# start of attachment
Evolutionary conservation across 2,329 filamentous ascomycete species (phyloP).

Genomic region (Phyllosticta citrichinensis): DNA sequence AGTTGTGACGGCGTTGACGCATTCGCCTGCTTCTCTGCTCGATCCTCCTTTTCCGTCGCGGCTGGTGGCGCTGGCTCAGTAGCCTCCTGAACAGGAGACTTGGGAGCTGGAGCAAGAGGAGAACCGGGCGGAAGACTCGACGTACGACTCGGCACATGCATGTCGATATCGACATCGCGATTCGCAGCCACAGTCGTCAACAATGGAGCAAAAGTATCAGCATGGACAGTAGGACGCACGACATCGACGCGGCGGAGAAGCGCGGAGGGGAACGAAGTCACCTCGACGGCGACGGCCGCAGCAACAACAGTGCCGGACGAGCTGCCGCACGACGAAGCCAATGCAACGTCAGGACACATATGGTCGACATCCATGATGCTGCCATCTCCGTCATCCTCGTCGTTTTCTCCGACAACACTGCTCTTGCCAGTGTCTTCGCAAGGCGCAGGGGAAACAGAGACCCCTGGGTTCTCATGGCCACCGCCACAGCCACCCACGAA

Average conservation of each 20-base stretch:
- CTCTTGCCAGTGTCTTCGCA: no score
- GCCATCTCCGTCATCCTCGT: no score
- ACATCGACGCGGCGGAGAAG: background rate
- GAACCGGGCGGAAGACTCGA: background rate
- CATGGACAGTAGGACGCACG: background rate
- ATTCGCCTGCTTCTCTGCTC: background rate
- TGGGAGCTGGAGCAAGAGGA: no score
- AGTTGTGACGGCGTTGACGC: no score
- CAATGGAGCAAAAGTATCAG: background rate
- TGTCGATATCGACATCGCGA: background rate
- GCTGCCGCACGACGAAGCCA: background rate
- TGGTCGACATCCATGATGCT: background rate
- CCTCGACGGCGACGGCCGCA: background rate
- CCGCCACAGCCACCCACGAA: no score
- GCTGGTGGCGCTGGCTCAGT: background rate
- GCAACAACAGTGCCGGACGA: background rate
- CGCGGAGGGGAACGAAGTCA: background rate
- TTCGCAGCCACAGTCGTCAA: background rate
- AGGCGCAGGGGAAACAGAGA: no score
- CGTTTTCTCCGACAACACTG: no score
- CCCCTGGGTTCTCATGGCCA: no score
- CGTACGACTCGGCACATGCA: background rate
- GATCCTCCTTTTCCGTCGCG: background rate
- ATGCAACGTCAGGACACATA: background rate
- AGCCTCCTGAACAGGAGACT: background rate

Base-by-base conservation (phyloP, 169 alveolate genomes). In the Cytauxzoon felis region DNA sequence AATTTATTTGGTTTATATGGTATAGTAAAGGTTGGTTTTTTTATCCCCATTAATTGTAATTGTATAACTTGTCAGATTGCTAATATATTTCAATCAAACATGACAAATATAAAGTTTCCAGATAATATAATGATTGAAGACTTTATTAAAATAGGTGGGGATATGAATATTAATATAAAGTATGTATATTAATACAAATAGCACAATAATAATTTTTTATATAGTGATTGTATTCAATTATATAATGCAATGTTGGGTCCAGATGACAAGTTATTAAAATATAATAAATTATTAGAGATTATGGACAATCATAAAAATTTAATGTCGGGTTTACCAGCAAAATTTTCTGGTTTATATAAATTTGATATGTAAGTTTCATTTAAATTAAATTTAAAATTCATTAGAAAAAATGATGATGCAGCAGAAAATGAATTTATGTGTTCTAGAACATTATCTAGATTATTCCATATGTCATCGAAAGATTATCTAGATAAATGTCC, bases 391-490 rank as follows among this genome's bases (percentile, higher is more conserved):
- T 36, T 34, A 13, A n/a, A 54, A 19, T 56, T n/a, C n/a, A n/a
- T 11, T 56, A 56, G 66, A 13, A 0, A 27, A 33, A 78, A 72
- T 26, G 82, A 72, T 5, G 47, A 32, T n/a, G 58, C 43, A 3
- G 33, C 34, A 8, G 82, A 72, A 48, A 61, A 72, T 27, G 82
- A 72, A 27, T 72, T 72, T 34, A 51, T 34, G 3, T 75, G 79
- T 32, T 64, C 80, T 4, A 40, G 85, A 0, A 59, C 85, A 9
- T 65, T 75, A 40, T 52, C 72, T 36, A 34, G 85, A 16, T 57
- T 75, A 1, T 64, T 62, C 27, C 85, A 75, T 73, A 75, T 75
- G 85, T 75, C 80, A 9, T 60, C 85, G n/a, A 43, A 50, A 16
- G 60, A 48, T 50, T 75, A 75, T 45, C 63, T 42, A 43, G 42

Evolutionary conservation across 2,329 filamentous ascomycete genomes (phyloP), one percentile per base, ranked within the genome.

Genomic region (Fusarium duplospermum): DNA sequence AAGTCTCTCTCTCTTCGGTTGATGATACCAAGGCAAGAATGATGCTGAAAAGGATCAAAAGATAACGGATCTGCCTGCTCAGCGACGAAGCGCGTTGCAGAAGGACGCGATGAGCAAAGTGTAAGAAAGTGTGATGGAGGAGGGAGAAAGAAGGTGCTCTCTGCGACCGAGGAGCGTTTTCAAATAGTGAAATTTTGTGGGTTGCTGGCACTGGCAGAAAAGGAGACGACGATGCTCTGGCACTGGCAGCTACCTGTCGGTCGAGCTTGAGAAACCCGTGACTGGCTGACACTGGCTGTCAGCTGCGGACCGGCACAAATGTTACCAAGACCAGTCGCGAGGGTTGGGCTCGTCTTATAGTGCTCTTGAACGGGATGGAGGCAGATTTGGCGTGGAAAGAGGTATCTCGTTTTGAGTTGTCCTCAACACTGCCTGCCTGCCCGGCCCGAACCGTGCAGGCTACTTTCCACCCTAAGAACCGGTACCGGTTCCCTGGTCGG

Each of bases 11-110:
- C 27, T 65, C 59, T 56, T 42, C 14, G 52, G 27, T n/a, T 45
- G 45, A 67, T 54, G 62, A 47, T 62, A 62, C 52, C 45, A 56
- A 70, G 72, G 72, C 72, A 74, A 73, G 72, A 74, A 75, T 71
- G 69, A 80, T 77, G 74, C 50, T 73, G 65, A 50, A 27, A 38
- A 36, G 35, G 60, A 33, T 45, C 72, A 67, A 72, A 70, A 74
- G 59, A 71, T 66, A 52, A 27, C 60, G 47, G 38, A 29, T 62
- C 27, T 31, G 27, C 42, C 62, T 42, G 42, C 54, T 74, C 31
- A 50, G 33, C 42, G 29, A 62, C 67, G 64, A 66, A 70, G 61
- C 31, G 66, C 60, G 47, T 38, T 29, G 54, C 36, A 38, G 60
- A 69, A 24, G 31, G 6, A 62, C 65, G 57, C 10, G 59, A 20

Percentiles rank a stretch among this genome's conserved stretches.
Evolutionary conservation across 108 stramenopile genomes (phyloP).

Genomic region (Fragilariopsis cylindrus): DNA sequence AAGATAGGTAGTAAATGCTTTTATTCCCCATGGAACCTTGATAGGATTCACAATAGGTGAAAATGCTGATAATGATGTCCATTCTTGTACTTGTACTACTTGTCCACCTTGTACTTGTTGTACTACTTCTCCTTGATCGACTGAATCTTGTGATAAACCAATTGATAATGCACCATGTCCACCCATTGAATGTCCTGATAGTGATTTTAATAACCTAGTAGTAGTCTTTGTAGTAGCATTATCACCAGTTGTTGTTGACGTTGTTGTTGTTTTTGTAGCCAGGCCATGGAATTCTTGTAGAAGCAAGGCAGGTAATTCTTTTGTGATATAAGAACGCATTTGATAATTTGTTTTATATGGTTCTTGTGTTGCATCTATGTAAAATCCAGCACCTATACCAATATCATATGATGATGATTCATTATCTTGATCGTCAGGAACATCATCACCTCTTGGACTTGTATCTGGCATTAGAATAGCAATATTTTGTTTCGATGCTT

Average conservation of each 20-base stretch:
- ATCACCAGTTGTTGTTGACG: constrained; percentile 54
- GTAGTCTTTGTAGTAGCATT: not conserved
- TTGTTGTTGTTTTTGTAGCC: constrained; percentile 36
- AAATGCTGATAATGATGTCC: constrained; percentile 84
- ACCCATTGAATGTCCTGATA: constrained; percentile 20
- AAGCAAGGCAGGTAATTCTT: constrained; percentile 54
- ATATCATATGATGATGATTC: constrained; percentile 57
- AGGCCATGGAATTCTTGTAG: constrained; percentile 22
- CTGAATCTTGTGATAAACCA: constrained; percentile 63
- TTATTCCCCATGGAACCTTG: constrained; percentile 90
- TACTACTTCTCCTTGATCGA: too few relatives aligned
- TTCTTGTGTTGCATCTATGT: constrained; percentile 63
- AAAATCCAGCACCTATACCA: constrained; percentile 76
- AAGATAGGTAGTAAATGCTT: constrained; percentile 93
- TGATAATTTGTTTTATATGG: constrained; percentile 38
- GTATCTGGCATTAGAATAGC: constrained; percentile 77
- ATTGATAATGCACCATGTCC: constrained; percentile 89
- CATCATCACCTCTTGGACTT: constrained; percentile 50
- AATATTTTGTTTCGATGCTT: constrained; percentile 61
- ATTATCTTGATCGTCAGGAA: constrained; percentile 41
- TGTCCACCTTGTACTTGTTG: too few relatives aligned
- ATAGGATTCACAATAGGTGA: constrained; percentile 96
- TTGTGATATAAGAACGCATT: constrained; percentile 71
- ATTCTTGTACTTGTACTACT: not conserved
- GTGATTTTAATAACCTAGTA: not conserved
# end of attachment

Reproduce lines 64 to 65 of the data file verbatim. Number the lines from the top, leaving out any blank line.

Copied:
- AGGCCATGGAATTCTTGTAG: constrained; percentile 22
- CTGAATCTTGTGATAAACCA: constrained; percentile 63